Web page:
Do It Yourself LSTM with TensorFlow

After reading the great post Understanding LStM Networks by Christopher Olah, I was curious how an actual implementation would look like in TensorFlow, without using its built-in nn.rnn_cell.LSTMCell.

Below you'll find an implementation explained with Christopher Olah's words and illustrations. If you haven't already you might want to go to the original and read the whole post to understand what LSTMs are and how they are working in general before diving into details here.

Keep in mind that this is probaly nothing you'll want to use in some real world scenario, since you'll achieve better results with TensorFlow's own LSTM and RNN implementations (if you're interested in that, checkout another notebook I've made). This post is intended for educational purposes only, if you want, like me, to learn how a LSTM is working

You can download this post as a Jupyter playbook from the GitHub repo.

1. Example Usecase

Let's say I'm showing you different combinations of the signs +, -, 0 and I, end tell you for every sequence the resulting sum:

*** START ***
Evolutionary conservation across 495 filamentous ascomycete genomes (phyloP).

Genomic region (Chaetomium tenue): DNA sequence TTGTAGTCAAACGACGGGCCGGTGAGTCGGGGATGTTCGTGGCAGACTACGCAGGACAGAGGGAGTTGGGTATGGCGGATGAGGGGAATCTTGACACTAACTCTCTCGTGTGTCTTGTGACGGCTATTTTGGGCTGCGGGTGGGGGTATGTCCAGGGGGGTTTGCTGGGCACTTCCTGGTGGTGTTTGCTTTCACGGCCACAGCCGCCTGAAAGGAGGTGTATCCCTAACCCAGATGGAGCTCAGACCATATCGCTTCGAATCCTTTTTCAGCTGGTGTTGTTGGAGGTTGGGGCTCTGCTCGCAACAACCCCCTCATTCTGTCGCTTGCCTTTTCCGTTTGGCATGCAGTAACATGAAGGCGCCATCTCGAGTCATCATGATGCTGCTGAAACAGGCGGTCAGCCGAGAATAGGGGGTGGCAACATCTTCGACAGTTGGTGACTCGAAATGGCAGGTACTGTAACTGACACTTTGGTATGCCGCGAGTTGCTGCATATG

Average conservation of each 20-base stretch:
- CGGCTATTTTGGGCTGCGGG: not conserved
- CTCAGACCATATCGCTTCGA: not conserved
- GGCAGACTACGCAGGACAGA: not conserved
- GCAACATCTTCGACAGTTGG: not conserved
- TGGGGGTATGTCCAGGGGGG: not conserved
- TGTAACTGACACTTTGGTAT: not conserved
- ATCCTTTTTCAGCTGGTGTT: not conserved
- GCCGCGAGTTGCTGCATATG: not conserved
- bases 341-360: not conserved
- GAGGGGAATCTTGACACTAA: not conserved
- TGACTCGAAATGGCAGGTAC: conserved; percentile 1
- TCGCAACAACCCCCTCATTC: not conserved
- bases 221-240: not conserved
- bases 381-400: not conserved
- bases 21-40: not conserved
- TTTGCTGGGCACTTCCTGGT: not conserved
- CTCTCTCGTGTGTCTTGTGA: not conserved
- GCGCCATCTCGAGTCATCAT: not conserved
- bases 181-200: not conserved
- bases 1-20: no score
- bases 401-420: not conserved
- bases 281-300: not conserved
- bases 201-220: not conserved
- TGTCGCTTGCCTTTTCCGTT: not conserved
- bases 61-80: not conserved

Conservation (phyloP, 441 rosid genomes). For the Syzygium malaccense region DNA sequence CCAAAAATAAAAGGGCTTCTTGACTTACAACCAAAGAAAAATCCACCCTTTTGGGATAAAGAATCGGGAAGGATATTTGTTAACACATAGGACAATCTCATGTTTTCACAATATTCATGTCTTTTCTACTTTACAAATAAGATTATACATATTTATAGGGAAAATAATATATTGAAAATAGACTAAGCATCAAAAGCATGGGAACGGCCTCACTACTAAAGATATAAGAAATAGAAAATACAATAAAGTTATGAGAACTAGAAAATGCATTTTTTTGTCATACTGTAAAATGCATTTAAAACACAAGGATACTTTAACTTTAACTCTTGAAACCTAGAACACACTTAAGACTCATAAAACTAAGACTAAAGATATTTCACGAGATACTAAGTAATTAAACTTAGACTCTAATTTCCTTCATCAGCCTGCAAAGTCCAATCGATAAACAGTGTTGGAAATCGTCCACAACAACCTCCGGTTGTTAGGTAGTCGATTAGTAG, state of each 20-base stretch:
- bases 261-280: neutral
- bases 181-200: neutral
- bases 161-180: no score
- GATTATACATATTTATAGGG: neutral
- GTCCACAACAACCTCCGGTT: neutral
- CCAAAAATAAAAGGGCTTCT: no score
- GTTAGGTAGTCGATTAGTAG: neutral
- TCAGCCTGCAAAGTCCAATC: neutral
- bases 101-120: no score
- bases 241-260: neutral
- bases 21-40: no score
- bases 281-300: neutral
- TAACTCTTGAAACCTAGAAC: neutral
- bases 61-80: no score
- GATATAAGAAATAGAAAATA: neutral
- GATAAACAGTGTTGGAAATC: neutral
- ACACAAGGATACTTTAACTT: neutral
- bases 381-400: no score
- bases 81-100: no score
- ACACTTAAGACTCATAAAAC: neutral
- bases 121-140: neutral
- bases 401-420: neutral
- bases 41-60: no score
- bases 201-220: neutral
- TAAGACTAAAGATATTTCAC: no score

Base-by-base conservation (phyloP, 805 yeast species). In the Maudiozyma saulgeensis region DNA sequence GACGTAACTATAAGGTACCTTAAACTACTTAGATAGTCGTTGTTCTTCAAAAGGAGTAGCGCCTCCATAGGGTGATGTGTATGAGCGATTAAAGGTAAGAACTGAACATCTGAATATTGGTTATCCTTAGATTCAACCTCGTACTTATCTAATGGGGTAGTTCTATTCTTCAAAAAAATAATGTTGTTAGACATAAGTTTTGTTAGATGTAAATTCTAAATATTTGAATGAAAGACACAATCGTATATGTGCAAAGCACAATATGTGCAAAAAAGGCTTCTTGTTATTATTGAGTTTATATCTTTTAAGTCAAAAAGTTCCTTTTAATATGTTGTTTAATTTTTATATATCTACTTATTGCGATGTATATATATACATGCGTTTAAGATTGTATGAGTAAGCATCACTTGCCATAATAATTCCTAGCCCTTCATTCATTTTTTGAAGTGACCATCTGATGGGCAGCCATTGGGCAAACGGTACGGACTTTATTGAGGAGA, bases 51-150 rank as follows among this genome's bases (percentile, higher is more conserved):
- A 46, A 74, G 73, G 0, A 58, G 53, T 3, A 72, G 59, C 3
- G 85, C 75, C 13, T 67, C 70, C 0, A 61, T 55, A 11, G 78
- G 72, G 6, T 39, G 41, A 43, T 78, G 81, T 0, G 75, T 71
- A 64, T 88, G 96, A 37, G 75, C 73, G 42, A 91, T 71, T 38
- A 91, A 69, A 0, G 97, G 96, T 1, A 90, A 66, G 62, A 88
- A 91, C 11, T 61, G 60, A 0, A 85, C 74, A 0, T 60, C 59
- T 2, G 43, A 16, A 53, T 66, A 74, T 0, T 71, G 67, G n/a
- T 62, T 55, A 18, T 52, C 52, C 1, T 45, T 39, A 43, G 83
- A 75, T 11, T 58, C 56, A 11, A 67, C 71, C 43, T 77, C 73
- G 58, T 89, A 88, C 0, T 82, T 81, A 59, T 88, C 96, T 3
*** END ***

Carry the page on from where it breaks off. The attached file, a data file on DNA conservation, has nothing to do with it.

• +++3
  • ---2
  • +---1
  • 00+1
  • I+-1
  • --1
  • I0-1
  • -I---1
  • ...

You'd probaly get pretty quickly that + means "plus 1", - means "minus 1", 0 means "do nothing" and I inverts the meaning of following characters.

As soon as you identify these meanings I could give you arbitrarily long sequences, one sign at a time, and you were able to tell me the current sum at each step. But playing this with humans gets boring for everyone involved pretty quickly and would miss the point of this post, so let's rather take this as an example use case for our LSTM endeavour: Our goal is to build a LSTM with TensorFlow, get it to understand the meaning of those signs and enable it to calculate the sum at each step in an arbitrarily chosen sequences.

2. The Data